Fletcher graduation

ElBaradei urges multilateral action to solve global problems

At a time when the International Atomic Energy Agency (IAEA) has been publicly critical of the Bush administration for its refusal to let U.N. weapons inspectors back into Iraq, Dr. Mohammed ElBaradei, the IAEA's director general, called for greater "interdependence" on crucial global issues, including nuclear weapons.

In a commencement speech at the Fletcher School of Law and Diplomacy on May 18 titled "Security in an Interdependent World," ElBaradei said that interdependence has become "the key feature of our modern world" and argued that the problems of global warming, Internet communication, the global economy, the war on terrorism and even the outbreak of SARS require a multilateral approach.

Dr. Mohammed ElBaradei © Ed Malitsky

Established as an autonomous organization under the United Nations in 1957, the IAEA serves as the world's foremost intergovernmental forum for scientific and technical cooperation on nuclear technology. Since 1991 and until the second war in Iraq, the IAEA has carried out inspections in Iraq pursuant to U.N. Security Council resolutions, which give it a mandate to uncover and dismantle Iraq's clandestine nuclear program and develop and implement an ongoing monitoring and verification plan.

Nuclear currency
Noting that nations have remained "disconnected" on important issues, ElBaradei said, "We think globally in terms of trade, but we continue to think locally in terms of violent conflicts. We cherish our connectivity on the web, but our solidarity is less visible in matters of extreme poverty and repression." He said that only when such a "mindset" is changed in recognition that "human security is global and interdependent" would the world achieve peace and justice.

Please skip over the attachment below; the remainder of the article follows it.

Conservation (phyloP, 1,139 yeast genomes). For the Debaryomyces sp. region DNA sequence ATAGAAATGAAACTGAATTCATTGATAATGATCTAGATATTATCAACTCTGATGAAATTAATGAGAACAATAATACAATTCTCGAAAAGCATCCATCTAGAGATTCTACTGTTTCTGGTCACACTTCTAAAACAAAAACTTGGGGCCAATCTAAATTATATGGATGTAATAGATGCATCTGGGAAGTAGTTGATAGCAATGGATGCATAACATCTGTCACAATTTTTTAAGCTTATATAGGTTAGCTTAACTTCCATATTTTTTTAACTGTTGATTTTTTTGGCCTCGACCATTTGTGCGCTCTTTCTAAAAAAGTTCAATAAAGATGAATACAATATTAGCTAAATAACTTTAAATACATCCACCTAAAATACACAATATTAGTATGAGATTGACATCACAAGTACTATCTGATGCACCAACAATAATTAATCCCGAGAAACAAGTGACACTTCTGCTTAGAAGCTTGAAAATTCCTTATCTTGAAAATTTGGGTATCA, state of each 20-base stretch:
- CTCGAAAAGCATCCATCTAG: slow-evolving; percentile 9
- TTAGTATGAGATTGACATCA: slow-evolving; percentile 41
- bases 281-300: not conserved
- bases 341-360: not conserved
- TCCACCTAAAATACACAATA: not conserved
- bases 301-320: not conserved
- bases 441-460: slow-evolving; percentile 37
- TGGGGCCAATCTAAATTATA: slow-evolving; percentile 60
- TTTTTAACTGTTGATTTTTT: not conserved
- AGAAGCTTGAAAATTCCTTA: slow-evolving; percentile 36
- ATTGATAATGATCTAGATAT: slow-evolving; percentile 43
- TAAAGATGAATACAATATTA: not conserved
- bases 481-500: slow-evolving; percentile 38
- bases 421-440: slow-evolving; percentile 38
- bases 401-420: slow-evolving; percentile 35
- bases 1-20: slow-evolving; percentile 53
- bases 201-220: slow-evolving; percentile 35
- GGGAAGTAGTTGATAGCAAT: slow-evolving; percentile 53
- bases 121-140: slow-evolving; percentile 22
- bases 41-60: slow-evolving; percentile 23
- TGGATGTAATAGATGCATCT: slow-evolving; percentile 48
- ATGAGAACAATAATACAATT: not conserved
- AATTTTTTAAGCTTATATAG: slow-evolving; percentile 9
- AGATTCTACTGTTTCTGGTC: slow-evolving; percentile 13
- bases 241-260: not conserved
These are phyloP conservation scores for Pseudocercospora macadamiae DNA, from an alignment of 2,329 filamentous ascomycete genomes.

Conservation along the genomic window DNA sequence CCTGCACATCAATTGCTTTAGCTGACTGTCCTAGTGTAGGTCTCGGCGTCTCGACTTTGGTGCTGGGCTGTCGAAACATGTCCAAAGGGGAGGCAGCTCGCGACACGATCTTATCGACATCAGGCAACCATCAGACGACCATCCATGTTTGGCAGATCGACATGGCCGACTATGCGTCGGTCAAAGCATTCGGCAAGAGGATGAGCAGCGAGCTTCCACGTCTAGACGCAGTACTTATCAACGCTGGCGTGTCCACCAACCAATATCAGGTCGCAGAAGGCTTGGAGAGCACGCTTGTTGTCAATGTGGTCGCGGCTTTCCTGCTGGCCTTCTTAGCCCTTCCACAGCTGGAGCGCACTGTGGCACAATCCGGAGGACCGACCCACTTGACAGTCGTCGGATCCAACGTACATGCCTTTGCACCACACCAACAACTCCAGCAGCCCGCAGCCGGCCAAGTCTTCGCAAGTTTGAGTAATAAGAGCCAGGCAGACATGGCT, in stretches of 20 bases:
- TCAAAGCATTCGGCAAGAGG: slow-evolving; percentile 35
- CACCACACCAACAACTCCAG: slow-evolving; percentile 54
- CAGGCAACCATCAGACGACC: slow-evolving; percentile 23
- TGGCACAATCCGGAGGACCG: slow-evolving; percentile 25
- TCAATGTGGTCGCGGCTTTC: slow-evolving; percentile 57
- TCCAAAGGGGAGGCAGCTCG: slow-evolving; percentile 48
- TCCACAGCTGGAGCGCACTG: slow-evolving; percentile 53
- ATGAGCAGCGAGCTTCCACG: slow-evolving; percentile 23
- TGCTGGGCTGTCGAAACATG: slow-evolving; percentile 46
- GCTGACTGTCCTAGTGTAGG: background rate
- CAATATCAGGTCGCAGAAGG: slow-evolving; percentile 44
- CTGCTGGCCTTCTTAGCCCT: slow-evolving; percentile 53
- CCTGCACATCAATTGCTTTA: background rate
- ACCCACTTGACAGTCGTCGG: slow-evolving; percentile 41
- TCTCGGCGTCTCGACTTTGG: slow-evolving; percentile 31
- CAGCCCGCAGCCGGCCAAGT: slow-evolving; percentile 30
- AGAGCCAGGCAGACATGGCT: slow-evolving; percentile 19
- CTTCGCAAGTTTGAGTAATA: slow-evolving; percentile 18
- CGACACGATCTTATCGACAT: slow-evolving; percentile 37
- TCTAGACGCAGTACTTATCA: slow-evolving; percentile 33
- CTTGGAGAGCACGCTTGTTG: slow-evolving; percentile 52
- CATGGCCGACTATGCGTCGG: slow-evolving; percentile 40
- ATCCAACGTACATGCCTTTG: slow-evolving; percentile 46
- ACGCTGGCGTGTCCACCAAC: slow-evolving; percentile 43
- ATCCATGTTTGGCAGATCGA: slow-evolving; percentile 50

ElBaradei said that the vaunted "new world order" after the end of the Cold War has not been achieved and decried the new dangers that have replaced superpower rivalries, including ethnic conflicts, global terrorism and the proliferation of weapons of mass destruction, which has emerged as "the currency of ultimate power."

"Several thousands of nuclear weapons continue to exist, and more countries—at least eight or nine by the last count—are in possession of nuclear weapons, with others suspected of working to acquire them," he said. "Still other countries have opted for the poor man's alternative by pursuing the acquisition of chemical and biological weapons. And in the aftermath of September 11, the threat of the proliferation of weapons of mass destruction has gained a new dimension: the prospect of sub-national terrorist groups seeking to acquire and use these weapons.

"Must we conclude that the pre-emptive use of force to smother perceived threats to security is the new norm and model to pursue?" he asked. "Must we conclude that it is futile to rely on a collective, rule-based system of peace and security? I certainly hope not. But reliance on a system of collective security in which international law is the organizing principle will require bold thinking, a willingness to work together and sustained effort—and it will require states and societies to see, think and act multilaterally."

While circumspect during his speech, ElBaradei's frustration over the United States' refusal to let U.N. inspectors back into Iraq surfaced during a luncheon in his honor after his commencement address. "After the last year," he said, "we have been a lonely voice preaching internationalism and common sense. To be here with people who share the same values is a wonderful experience."